Vegetable Varieties for Square Foot Gardens

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A lot of vegetable varieties are great for square foot gardens. Find out about vegetable varieties for square foot gardens with help from a social entrepreneur in this free video clip.

Part of the Video Series: From Garden to Table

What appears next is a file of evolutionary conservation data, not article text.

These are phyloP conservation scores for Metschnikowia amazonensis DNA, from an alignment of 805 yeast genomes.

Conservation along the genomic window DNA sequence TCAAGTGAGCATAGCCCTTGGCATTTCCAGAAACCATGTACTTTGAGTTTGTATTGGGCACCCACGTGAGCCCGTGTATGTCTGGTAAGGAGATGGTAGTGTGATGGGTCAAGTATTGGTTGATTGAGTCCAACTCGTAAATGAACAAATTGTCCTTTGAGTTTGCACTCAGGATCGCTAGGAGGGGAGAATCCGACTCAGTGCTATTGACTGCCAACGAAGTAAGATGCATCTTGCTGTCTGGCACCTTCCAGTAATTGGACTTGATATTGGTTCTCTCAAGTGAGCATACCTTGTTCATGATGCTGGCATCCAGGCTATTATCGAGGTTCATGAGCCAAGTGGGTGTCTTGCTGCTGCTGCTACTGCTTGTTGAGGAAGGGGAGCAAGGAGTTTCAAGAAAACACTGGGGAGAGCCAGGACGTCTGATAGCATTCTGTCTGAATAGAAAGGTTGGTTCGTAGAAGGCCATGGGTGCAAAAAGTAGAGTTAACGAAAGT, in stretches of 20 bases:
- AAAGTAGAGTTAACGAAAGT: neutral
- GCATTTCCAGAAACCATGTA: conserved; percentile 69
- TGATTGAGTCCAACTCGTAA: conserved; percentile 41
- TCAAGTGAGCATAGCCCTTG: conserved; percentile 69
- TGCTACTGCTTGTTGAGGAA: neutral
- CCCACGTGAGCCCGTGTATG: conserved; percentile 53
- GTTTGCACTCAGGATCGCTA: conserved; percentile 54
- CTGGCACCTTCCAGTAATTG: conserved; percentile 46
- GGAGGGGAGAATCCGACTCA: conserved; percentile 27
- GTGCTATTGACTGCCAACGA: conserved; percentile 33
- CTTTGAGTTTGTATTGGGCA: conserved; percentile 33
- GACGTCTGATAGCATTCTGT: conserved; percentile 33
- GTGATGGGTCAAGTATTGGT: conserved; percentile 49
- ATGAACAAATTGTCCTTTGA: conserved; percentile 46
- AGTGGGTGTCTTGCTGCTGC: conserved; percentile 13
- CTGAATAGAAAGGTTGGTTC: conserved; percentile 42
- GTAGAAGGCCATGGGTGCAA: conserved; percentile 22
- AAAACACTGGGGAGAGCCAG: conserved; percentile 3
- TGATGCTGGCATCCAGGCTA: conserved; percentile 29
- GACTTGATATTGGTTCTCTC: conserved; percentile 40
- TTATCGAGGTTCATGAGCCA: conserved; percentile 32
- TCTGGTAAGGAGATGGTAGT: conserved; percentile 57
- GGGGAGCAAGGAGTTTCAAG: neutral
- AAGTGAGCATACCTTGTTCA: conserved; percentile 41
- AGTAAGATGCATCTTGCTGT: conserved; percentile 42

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Hi. I'm Holly Hirshberg from dinnergarden.org, and I'm going to talk to you about how to pick vegetable varieties for your square foot garden. I kind of have a little modified square foot garden here, so I'm going to show you exactly how I pick my vegetables. Now, the first thing you want to do is think of the season you're planting. Because the best tip to success with your vegetables is plant them at the right time. Different vegetables need different temperatures to get started. So, I'm going into winter, so I'm going to pick some things that grow well in my area in the winter. To find them in your area, a quick search of the Internet will find you all the information you need. I think I'm going to put in some lettuce. I like lettuce. Lettuce grows great in cold weather. I have this special variety. I got my plants started at the nursery already. You can do this with seeds. Absolutely. In fact, the smaller you start with your plants--if you start with seeds, it costs a lot less money than starting a plant like this. Nevertheless, starting with plants, still economical. Will still save you money in the long run, and you'll have better food to eat. This is red Salz lettuce. Lettuce grows really big. So, I'm going to put one head of lettuce in my square. The great thing about square foot gardening--have to get it out of here carefully--the great thing about square foot gardening is that you can grow a lot of food in a really small space, 'cause the dirt is so good. Going to break up my roots a little bit, and I'm going to put my lettuce right here. There you go. Easy to plant in a square foot garden too. It's just--this is my favorite way to garden. Over here I'm going to do spinach. I love spinach, and I love baby spinach. If you eat a lot of spinach, it's expensive. Growing your own spinach, great way to save some money. Spinach in a square foot garden, I could put lots of them in here, because I'm going to eat them while they're still small. So, I'm probably going to put four in my square. And then when I want spinach--ha, it's so windy out here today--when I want spinach for my salad, I'm going to cut off as many leaves as I'm going to eat and let the plant keep growing. So, that's going to go in here. Think I'm going to leave the marker in there so I remember what they are. If I was doing seeds, I could start my seeds directly in the ground here in my square foot garden, or I could start them in pots indoors and bring them out this size when the season is right. It just depends on what you're planting. If you're planting something that needs a little bit of a warmer temperature to grow, you're going to want to start it inside while the cool season's still going. Oh my gosh, my garden's going to be great! I talked to a woman the other day who told me that she eats spinach every single day. And I talked to her about, you know, try growing it. It's really easy to grow, and that'll save you a lot of money on your grocery bills, especially if you eat it everyday. So, when you're deciding on what to grown in your square foot garden, you also want to grow things that you will eat. This is going to be really productive. So, I'm going to grow a lot of whatever I put in here. And I want to be really careful that I only put things in here that I like. If you end up having leftovers, ha, you can give them to your friends. Everybody loves fresh garden produce. And if you end up, ha, with friends who say, "Stop giving me fresh produce!" you could always donate it to your local food pantry. Broccoli--I love broccoli! Broccoli is going to grow really big so it needs a square of its own. One thing about broccoli is that, when it grows, and you see that head of broccoli like you see in the store, you can cut that off and use it and this plant will produce another one. And it'll keep producing all summer long, or all winter long. It's the gift that keeps on giving. I love broccoli. I'm going to plant another one in the square next to it. Going to break it up a little bit so my roots have room to move, and I'm going to put it in there. There we go. I have two more squares to grow. I want to plant a root vegetable. I like to take root vegetables like beets and roast them, ha, and eat them like potato chips. They're so good. Now, I can probably put four or five beets in a square. So, let's see how many I got. I think I got four. With the square foot soil, it's just so easy to work with. My poor little beet here, he's taken a beating from, ha ha,from the time he came home. So, he's going to need a little water to perk up. I have a couple of others. Then normally in my garden, I would leave the last square over here, and let that be some herbs or something. I like flavor in my food. My beets, they look a little sad. Ha, they've had a hard journey here to my house from the plant store, but they should perk up in a couple of days with some water and sun. If they don't, here's what I've learned from years of gardening, pull them out and put in another plant. It's not worth your time trying to nurse back to health some plant that's not looking well. It's not that expensive, and you'll be happier if you just change it out. Swiss chard. This stuff is great. And this is rainbow. You can see it's in all the different colors. You can get it white, you can get it red, you can get it yellow. I like it all different colors in one, so they all grow at the same time. This stuff is going to take off in my garden. It likes cold weather. Swiss chard will grow big, and it'll produce all season long. And just like the lettuce and the spinach, I'm going to cut off the outer leaves and use those. Let their center keep growing. And that one little plant will produce for me all season. Okay, so, that's pretty much it. We picked our varieties, we checked to make sure the planting times, 'cause we want to plant what grows in cooler weather. Like I said, a quick Internet search will tell you exactly what to plant. Second, plant what you like to grow. That's going to be one of the most important things you can do. If you end up growing a lot of stuff you don't like to eat, you're just going to be sad. Your garden's not going to be worth it. Plant what you like to eat. Plant what your family likes to eat.